Monday, 17 January 2011

T 1088/08 – Dangerous Percentages

The applicant appealed against the decision of the Examining Division to refuse its application. Claim 1 before the Board was drafted as follows:
1. Dietary food for use in the complementary dietary treatment of diabetes mellitus, comprising a lipid phase (Fettphase), wherein the composition in the lipid phase contains:
(a) 10 to 30% of triglycerides of octanoic and/or decanoic acid (caprylic acid; C8:0 and/or capric acid; C10:0);
(b) 20% to 60% of oleic acid;
(c) 10 to 35% of linoleic acid;
(d) 3 to 10% of α-linolenic acid.
The Board raised a clarity objection.

*** Translation from the German ***

[3.1] The appellant is to be approved in that in the present case the objection of lack of clarity was first raised by the Board of appeal. However, this way of proceeding is consistent with the principle established by G 10/93 [headnotes] according to which the board can include requirements which the ED did not take into consideration in the proceedings if there is reason to believe that such a requirement has not been met. The appellant has been given sufficient opportunities to express its opinion in regard of the objection of lack of clarity raised by the Board, as the objections had already been raised in the written proceedings in the notifications dated March 24 and July 23, 2010.

[3.2] In claim 1 the content of components (a) to (d) is given in “%”. The appellant has not contested that this indication as such leaves open whether this means percents by weight, percents by volume or mol percents.

[3.2.1] The appellant has expressed the opinion that based on the indication of grams on page 12 and in the example of the application as filed, it was clear that the percentages in claim 1 have to be percents by weight. However, as already mentioned in T 1129/97 [2.1.2], the clarity requirement enshrined in A 84, as the EPO’s boards of appeal have consistently ruled, demands that the claims be clear per se for a person skilled in the art with general knowledge of the technical field in question, without the need to refer to the description of the patent in suit. As a consequence, the appellant’s argument based on the description cannot succeed.

[3.2.2] It remains to be checked whether the skilled person, based on his general knowledge, would have understood the indication “%” in claim 1 to mean percent by weight.

In this context the appellant referred to D13 […] where it is stated that the percentages in D13 refer to weight.

D13 discloses guidelines (Leitsätze) for edible fats and oils. First it has to be stated that claim 1 does not necessarily contain edible fats or edible oils. Rather, claim 1 is very generally directed to dietary food comprising a lipid phase. Even the reference in the application as filed […] to olive, colza, canola and sunflower oil as sources for the acids of the claimed lipid phase does not imply that those oils have to be contained in a composition according to the claims.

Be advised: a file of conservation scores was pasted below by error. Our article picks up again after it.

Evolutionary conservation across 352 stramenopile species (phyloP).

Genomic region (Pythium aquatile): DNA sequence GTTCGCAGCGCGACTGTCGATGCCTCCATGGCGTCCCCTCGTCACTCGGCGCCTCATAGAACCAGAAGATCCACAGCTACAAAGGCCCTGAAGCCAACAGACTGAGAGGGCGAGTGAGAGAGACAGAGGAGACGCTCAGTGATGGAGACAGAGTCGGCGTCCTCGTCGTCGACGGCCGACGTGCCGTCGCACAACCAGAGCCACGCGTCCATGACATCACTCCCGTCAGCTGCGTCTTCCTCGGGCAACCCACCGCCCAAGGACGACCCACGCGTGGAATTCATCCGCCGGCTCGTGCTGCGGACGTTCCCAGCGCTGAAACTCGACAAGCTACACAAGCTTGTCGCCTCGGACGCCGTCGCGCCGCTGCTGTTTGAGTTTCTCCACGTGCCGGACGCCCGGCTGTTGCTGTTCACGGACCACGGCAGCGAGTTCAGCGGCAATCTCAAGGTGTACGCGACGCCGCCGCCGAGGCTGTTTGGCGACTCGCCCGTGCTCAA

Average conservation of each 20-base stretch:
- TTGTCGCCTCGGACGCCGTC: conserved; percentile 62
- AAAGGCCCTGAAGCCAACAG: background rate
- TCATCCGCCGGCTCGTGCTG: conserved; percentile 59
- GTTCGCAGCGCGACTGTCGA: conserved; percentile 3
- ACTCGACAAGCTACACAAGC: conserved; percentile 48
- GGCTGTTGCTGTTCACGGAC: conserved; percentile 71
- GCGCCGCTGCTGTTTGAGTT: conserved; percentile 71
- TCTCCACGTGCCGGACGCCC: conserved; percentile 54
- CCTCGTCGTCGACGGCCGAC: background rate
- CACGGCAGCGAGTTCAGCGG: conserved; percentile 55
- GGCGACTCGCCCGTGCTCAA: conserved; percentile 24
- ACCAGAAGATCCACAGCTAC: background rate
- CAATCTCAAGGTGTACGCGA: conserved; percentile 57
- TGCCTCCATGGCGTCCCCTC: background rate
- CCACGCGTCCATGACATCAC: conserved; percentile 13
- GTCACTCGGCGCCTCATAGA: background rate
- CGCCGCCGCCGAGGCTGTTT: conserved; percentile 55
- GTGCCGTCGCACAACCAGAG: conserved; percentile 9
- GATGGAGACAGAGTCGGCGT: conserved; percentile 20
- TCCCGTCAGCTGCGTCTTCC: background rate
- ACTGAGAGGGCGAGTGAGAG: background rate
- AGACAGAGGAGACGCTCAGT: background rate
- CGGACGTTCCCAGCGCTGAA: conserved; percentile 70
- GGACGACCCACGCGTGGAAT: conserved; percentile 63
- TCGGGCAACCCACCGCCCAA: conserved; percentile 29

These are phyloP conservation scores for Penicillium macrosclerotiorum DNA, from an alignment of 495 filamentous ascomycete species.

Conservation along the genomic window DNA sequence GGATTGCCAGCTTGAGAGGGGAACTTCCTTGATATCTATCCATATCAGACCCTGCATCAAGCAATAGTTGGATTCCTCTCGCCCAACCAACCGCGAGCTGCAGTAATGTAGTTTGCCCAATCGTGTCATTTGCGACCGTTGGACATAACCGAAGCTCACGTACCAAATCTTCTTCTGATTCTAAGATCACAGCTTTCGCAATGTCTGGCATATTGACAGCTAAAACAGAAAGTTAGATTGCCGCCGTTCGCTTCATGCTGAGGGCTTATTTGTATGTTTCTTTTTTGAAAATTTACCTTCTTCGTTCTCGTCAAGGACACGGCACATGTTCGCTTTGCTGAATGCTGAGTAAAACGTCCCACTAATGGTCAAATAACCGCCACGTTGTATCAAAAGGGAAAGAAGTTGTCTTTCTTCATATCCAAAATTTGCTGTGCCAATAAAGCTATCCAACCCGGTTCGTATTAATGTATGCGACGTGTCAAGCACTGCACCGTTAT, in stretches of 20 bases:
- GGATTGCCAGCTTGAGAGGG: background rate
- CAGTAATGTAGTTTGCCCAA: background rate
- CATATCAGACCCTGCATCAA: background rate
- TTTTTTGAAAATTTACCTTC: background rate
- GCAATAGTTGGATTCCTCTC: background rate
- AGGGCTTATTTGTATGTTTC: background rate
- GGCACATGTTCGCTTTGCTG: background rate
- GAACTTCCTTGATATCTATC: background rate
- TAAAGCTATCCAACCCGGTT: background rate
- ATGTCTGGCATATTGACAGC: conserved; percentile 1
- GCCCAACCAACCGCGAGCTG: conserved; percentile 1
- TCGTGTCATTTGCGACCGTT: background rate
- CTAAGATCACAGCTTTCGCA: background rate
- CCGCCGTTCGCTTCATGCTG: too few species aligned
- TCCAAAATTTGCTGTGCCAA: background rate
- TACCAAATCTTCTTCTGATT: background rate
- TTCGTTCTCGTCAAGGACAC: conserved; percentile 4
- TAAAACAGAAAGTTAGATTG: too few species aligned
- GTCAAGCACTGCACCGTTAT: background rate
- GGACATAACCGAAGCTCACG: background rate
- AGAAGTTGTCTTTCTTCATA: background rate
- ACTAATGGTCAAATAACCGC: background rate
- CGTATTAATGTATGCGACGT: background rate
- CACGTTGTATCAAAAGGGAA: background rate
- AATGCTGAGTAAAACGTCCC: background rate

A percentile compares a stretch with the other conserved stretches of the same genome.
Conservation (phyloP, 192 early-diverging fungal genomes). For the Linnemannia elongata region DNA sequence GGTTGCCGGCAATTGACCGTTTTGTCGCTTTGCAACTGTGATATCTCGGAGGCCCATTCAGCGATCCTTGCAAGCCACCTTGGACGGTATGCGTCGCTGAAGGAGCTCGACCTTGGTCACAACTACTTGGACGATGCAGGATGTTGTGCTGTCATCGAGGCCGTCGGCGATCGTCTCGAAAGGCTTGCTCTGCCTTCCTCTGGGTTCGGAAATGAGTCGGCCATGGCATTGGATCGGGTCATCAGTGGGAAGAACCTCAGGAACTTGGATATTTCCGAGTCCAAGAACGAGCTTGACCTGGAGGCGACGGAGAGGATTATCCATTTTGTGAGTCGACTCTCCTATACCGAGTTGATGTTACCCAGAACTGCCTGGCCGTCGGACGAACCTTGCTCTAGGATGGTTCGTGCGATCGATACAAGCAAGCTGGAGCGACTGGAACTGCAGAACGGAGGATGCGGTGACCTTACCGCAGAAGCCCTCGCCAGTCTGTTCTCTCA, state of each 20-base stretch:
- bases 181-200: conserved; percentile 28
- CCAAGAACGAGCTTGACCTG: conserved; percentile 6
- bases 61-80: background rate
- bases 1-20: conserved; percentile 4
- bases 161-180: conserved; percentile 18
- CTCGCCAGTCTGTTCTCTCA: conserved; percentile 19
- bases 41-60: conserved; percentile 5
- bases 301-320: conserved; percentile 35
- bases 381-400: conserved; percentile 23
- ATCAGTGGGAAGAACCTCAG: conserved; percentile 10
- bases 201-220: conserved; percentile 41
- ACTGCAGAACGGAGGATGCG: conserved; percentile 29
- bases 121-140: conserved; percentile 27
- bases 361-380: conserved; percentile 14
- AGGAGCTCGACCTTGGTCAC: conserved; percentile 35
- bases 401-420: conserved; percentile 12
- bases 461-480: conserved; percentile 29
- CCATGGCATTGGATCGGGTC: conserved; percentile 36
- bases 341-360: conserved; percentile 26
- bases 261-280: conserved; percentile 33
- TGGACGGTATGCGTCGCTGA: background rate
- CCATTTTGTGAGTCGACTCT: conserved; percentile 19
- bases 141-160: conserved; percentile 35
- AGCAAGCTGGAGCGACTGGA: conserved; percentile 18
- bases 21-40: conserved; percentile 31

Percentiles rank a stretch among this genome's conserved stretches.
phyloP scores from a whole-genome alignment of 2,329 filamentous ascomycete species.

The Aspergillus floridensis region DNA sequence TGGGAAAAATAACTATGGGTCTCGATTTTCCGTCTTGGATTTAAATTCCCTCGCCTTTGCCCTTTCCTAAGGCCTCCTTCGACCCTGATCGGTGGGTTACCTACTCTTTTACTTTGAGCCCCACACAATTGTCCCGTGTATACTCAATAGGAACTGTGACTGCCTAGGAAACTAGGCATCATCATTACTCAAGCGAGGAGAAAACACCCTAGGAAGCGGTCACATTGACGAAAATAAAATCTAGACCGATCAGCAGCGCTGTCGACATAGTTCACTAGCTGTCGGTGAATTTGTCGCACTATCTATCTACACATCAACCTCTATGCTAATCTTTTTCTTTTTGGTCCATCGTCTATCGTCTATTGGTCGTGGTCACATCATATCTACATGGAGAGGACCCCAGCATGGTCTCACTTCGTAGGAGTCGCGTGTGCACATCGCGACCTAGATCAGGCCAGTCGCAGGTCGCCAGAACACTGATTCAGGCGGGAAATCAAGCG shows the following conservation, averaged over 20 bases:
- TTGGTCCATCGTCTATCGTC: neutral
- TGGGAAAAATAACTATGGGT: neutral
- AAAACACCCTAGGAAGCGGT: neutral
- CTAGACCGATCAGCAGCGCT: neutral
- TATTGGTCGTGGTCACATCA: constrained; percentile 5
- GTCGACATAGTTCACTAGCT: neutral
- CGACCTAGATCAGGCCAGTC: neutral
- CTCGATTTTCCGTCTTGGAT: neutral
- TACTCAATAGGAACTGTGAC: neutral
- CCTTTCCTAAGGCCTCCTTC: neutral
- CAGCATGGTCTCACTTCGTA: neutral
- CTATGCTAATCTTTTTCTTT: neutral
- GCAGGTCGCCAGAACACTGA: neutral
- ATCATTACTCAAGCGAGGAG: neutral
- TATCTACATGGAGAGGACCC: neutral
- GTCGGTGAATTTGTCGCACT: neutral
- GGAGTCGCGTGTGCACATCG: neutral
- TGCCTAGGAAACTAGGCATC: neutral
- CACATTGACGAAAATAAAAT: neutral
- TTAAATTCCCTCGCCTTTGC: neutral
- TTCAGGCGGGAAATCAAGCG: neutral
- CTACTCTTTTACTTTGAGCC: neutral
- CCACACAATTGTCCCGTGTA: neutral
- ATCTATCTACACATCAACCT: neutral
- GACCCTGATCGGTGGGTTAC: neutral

Therefore, general knowledge that is possibly evidenced by D13 in the context of edible fats and oils cannot be taken into account for the interpretation of claim 1 that is not limited to edible fats and oils. Thus the appellant’s argument based on D13 cannot succeed.

Independently, the appellant’s argumentation is not consistent with the publication referred to as D9 in the examination proceedings, which concerns polyunsaturated fatty acids found in edible oils of maritime origin. In particular, Table 1 of this document shows unambiguously that fatty acid contents of fish and seal oils are also given in mol percents. Therefore, even if the lipid phase referred to in claim 1 were limited to edible fats and edible oils, the percentages in claim 1 would not necessarily refer to percents by weight.

The appellant has also pointed out that the skilled person would read percentages as percents by weight if the final product as claimed was a (semi)solid product such as for example margarine or fatty spread (Streichfett). Even if this argument were correct, it cannot apply to the whole extent of claim 1 because this claim is not limited to margarine or fatty spread. Thus this argument of the appellant is not persuasive either.

From the above it follows that it is not clear to the skilled person having general knowledge whether the percentages in claim 1 refer to percents by weight, percents by volume or mol percents.

However, depending on [the nature of the percentage], claim 1 covers different contents of components (a) to (d).

Thus the contents of these components in the composition of claim 1 are unclear.

The appeal was dismissed.

Should you wish to download the whole decision (in German), just click here.

To have a look at the file wrapper, click here.


Anonymous said...

Makes sense to me.

I often pester inventors about what it is they actually mean with %. Even if they say wt%, I often need to ask them "weight% of what?" which sometimes results in mutual frustration as it then appears that they don't really know themselves. Anyway, this case again clearly shows the danger of absent or vague definitions....